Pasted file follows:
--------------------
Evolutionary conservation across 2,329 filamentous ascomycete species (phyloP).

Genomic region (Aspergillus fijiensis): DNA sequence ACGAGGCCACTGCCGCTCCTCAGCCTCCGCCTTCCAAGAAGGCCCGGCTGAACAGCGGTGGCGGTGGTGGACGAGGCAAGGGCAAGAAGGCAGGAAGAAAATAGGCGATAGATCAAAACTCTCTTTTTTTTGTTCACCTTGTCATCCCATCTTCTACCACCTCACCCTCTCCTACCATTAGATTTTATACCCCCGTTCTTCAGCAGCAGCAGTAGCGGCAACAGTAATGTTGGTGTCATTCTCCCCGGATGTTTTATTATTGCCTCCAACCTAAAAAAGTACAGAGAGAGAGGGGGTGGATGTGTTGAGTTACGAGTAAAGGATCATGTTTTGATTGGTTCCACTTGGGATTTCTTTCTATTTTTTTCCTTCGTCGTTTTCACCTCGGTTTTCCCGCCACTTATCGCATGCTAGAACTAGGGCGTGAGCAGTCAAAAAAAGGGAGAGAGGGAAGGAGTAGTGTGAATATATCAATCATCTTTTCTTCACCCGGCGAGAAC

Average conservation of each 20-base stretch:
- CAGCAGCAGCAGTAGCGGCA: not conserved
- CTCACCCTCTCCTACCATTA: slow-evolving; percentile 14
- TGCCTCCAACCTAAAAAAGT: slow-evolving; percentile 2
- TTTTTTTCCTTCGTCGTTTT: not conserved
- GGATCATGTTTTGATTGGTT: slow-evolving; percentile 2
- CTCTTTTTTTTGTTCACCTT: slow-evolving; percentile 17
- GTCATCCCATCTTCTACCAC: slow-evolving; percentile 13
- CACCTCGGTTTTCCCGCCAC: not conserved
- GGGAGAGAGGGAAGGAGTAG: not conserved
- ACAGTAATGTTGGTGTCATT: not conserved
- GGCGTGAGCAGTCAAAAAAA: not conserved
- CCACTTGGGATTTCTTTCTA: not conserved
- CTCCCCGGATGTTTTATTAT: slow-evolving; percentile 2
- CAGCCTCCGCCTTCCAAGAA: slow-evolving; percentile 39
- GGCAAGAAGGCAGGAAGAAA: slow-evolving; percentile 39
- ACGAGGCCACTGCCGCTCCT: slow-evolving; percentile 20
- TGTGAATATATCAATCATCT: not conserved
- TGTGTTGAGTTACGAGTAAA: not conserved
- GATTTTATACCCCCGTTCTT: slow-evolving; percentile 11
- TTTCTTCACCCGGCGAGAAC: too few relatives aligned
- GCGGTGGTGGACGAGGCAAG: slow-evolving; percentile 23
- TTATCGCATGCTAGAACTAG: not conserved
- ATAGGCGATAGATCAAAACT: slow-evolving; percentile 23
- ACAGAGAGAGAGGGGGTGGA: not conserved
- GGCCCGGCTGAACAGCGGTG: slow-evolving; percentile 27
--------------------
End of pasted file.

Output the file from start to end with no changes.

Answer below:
Evolutionary conservation across 2,329 filamentous ascomycete species (phyloP).

Genomic region (Aspergillus fijiensis): DNA sequence ACGAGGCCACTGCCGCTCCTCAGCCTCCGCCTTCCAAGAAGGCCCGGCTGAACAGCGGTGGCGGTGGTGGACGAGGCAAGGGCAAGAAGGCAGGAAGAAAATAGGCGATAGATCAAAACTCTCTTTTTTTTGTTCACCTTGTCATCCCATCTTCTACCACCTCACCCTCTCCTACCATTAGATTTTATACCCCCGTTCTTCAGCAGCAGCAGTAGCGGCAACAGTAATGTTGGTGTCATTCTCCCCGGATGTTTTATTATTGCCTCCAACCTAAAAAAGTACAGAGAGAGAGGGGGTGGATGTGTTGAGTTACGAGTAAAGGATCATGTTTTGATTGGTTCCACTTGGGATTTCTTTCTATTTTTTTCCTTCGTCGTTTTCACCTCGGTTTTCCCGCCACTTATCGCATGCTAGAACTAGGGCGTGAGCAGTCAAAAAAAGGGAGAGAGGGAAGGAGTAGTGTGAATATATCAATCATCTTTTCTTCACCCGGCGAGAAC

Average conservation of each 20-base stretch:
- CAGCAGCAGCAGTAGCGGCA: not conserved
- CTCACCCTCTCCTACCATTA: slow-evolving; percentile 14
- TGCCTCCAACCTAAAAAAGT: slow-evolving; percentile 2
- TTTTTTTCCTTCGTCGTTTT: not conserved
- GGATCATGTTTTGATTGGTT: slow-evolving; percentile 2
- CTCTTTTTTTTGTTCACCTT: slow-evolving; percentile 17
- GTCATCCCATCTTCTACCAC: slow-evolving; percentile 13
- CACCTCGGTTTTCCCGCCAC: not conserved
- GGGAGAGAGGGAAGGAGTAG: not conserved
- ACAGTAATGTTGGTGTCATT: not conserved
- GGCGTGAGCAGTCAAAAAAA: not conserved
- CCACTTGGGATTTCTTTCTA: not conserved
- CTCCCCGGATGTTTTATTAT: slow-evolving; percentile 2
- CAGCCTCCGCCTTCCAAGAA: slow-evolving; percentile 39
- GGCAAGAAGGCAGGAAGAAA: slow-evolving; percentile 39
- ACGAGGCCACTGCCGCTCCT: slow-evolving; percentile 20
- TGTGAATATATCAATCATCT: not conserved
- TGTGTTGAGTTACGAGTAAA: not conserved
- GATTTTATACCCCCGTTCTT: slow-evolving; percentile 11
- TTTCTTCACCCGGCGAGAAC: too few relatives aligned
- GCGGTGGTGGACGAGGCAAG: slow-evolving; percentile 23
- TTATCGCATGCTAGAACTAG: not conserved
- ATAGGCGATAGATCAAAACT: slow-evolving; percentile 23
- ACAGAGAGAGAGGGGGTGGA: not conserved
- GGCCCGGCTGAACAGCGGTG: slow-evolving; percentile 27